Tell us a little about your professional background and how you came to be in your current role?

I started my career as a lawyer specializing in capital markets, banking and corporate. After 5 years in private practice, I moved in-house, starting in a local pharma company, followed by P&G and Heinz, before joining Unilever Indonesia 6 years ago as the senior legal person. My experience in Unilever includes partnering for the Home Care business in SEAA for about 3 years, before taking on a new responsibility in 2020 as the corporate secretary (Unilever Indonesia is a major publicly listed company in Indonesia). I’m currently the General Counsel and Corporate Secretary for Unilever Indonesia.

How big is your team and how is it structured?

Unilever Indonesia is a USD 2.5 billion company. There are 5 senior lawyers that directly report to me and 1 junior lawyer, with agile working principles, supporting the senior lawyers. We also have 1 senior compliance person leading the business integrity agenda. Our legal team may be lean compared to other companies of the same size. The idea for this structure is for the in-house counsel to take more strategic roles, so as to create more value for our business partners.

What are the biggest challenges facing in-house lawyers today?

The biggest challenge is to integrate more into the business, becoming a risk artisan while still working within the boundaries.

This is a real challenge because, as lawyers, we are used to precedents which have trained us to be prepared for the worst-case scenario of certain issues.

We also often separate ourselves into “WE” – the lawyers – and “YOU” – the business team – this has to be changed. The growth of the company is everyone’s responsibility, including the legal team’s. When providing advice, we need to start thinking from a business perspective, using a lawyers’ strengths in critical and analytical thinking.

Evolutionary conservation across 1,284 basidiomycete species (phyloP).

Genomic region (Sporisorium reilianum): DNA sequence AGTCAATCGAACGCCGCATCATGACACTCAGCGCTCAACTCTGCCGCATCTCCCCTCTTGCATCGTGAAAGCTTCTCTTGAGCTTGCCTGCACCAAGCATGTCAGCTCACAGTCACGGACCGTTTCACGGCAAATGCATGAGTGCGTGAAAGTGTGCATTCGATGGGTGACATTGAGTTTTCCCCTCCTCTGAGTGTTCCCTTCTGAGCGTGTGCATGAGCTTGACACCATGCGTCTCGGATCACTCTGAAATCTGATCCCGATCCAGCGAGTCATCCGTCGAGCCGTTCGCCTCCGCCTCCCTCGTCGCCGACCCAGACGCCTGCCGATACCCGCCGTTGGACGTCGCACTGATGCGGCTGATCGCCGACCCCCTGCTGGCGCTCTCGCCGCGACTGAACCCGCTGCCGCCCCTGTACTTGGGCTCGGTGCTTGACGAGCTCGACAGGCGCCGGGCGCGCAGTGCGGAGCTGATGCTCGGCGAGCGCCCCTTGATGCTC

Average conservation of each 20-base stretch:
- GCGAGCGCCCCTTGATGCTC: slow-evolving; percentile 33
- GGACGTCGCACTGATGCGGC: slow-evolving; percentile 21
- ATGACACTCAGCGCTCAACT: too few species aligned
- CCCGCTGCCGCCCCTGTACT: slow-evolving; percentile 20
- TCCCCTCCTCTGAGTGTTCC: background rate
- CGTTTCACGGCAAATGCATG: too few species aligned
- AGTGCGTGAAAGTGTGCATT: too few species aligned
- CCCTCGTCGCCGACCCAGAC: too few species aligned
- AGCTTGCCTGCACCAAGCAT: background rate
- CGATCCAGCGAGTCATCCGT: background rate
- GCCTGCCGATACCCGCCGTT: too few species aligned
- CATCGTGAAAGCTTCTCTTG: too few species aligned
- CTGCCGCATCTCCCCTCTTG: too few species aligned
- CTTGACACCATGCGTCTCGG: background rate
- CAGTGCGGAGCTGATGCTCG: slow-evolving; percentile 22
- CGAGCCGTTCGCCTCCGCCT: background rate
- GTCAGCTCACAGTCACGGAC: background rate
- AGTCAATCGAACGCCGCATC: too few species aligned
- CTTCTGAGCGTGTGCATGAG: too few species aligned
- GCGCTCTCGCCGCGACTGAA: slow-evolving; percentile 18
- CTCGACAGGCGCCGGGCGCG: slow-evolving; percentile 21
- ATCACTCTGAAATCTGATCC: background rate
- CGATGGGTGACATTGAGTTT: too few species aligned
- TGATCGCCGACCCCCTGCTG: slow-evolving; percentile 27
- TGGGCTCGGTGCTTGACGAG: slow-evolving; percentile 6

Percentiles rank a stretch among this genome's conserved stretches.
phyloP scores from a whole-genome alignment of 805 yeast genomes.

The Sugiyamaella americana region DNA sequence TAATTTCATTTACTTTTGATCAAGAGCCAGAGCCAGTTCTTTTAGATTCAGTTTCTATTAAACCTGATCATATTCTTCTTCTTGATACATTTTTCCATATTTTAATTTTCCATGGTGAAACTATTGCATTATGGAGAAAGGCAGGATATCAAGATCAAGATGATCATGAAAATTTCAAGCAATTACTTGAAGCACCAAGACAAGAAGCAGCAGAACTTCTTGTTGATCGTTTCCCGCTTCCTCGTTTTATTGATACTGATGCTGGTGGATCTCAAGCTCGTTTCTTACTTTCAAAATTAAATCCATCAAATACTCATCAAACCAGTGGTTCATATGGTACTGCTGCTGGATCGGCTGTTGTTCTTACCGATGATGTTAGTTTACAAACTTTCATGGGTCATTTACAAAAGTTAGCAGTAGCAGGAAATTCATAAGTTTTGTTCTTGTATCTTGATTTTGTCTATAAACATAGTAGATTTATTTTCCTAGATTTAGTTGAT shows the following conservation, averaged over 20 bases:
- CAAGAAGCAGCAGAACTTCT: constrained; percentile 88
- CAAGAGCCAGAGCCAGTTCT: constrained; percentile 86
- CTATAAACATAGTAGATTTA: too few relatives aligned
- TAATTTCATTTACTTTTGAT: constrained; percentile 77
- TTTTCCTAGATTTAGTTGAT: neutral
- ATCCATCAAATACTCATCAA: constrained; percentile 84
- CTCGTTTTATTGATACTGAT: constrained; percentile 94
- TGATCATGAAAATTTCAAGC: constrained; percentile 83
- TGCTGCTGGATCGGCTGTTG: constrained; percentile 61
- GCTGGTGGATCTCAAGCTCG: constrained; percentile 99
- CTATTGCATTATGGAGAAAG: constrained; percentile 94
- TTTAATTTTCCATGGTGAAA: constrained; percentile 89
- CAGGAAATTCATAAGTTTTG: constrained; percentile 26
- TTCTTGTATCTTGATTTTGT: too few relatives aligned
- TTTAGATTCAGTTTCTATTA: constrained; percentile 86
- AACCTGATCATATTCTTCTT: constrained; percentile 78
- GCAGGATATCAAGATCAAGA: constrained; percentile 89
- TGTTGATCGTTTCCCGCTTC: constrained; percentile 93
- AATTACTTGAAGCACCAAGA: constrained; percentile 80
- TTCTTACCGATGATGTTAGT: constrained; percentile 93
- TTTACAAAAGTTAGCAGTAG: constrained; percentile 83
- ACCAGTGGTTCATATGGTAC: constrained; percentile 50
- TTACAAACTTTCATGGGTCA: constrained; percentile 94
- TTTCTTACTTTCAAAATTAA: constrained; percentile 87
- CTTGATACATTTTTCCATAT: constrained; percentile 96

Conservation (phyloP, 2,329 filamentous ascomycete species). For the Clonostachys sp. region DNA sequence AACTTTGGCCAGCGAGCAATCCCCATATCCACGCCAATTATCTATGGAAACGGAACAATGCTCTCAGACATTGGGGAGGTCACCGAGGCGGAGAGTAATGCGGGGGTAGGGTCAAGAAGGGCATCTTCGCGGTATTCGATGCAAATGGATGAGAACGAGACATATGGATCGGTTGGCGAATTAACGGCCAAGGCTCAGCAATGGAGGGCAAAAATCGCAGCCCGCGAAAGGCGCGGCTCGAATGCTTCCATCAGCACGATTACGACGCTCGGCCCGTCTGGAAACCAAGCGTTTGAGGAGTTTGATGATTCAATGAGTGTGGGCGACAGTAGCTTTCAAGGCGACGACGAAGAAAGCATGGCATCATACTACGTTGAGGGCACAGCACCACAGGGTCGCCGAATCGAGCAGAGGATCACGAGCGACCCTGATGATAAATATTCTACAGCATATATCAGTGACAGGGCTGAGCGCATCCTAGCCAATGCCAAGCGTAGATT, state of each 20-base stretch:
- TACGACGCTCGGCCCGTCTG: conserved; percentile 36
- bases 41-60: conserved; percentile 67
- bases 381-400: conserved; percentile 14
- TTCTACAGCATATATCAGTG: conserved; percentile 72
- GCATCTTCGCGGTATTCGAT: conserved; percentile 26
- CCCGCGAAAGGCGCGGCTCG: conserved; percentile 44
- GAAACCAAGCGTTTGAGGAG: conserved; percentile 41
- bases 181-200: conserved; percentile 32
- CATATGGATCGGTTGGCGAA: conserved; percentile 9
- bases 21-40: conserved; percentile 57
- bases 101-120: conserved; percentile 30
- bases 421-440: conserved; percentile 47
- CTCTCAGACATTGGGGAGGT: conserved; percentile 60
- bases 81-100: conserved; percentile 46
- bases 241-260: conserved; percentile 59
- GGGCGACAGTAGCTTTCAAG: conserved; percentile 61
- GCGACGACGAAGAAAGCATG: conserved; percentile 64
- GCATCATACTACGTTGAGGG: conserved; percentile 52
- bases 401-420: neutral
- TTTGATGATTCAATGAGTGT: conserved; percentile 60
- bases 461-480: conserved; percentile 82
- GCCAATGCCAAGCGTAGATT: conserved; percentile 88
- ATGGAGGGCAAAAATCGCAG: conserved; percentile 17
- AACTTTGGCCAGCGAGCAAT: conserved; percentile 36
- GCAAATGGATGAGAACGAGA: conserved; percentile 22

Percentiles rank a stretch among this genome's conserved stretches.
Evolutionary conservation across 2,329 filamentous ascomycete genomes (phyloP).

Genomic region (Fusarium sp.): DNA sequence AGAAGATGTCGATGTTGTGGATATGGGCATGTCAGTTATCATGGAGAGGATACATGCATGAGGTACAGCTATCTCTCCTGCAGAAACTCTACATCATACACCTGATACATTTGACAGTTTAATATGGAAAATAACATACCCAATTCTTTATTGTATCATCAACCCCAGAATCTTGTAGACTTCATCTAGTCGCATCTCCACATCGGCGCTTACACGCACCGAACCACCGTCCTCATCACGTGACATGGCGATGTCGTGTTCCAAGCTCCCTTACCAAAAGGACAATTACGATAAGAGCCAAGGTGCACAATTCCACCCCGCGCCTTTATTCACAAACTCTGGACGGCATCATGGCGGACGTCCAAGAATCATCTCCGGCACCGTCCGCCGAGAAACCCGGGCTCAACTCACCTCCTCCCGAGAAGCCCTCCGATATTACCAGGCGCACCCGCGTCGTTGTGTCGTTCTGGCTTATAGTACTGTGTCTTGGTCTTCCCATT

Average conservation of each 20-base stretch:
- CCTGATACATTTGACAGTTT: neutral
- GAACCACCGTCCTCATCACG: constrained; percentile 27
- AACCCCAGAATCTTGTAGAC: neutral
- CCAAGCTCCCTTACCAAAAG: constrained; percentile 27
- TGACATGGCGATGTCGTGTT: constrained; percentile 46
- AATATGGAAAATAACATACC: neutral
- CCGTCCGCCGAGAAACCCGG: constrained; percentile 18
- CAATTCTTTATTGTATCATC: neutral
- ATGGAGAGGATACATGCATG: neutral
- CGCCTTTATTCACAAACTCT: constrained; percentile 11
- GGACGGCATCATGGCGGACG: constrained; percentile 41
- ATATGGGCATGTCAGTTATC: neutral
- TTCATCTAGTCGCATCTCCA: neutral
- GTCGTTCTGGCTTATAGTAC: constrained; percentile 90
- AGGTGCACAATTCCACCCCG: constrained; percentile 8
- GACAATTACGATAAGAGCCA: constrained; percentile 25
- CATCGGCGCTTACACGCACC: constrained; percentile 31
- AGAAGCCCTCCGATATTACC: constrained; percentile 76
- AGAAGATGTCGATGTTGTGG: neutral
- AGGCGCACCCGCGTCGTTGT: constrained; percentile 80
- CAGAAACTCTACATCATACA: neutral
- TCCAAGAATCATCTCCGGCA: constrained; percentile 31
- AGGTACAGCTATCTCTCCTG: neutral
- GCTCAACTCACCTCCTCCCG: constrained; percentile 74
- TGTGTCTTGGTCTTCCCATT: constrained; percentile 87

This is where I think technology can help lawyers to mine and analyze the data, including business information, so lawyers can be more active business partners and not just people who are turned to after a problem has already arisen.

Did you have a mentor early in your career? Is mentorship important?

Yes, I have. My mentor has been very important in providing psychological support and guidance in my career, especially in the early stages. Even though my mentor is no longer with the company, the relationship still continues. I still seek his wisdom and advice.

I have other mentors also, and they are not just those with a legal background, but those from business and finance also, which helps me to get a better understanding of the businesses expectations of the legal department.

One of the most important things that I learned from my mentor in my early career was to be confident to initiate discussions about my career aspirations. Being a junior person in an organization doesn’t mean you should rely on others to take your career to the next level. I’m responsible for my own career and where I want to take it.

More recently, my mentor has helped me with my soft skills, like storytelling to senior people in management and navigating the dynamics in workplace relationships.

How is technology changing the way you work?

First of all, technology helps us especially by taking over repetitive legal work so the team can be more focused on strategic and added value work. This is a massive change because it helps to free up our time and is good for the team’s well-being as well.

Technology also helps us in making faster and more data-driven decisions. It helps lawyers to make decisions by balancing the art (like legal knowledge, intuition, people acumen, and business acumen) and science (like risk quantification and data analysis).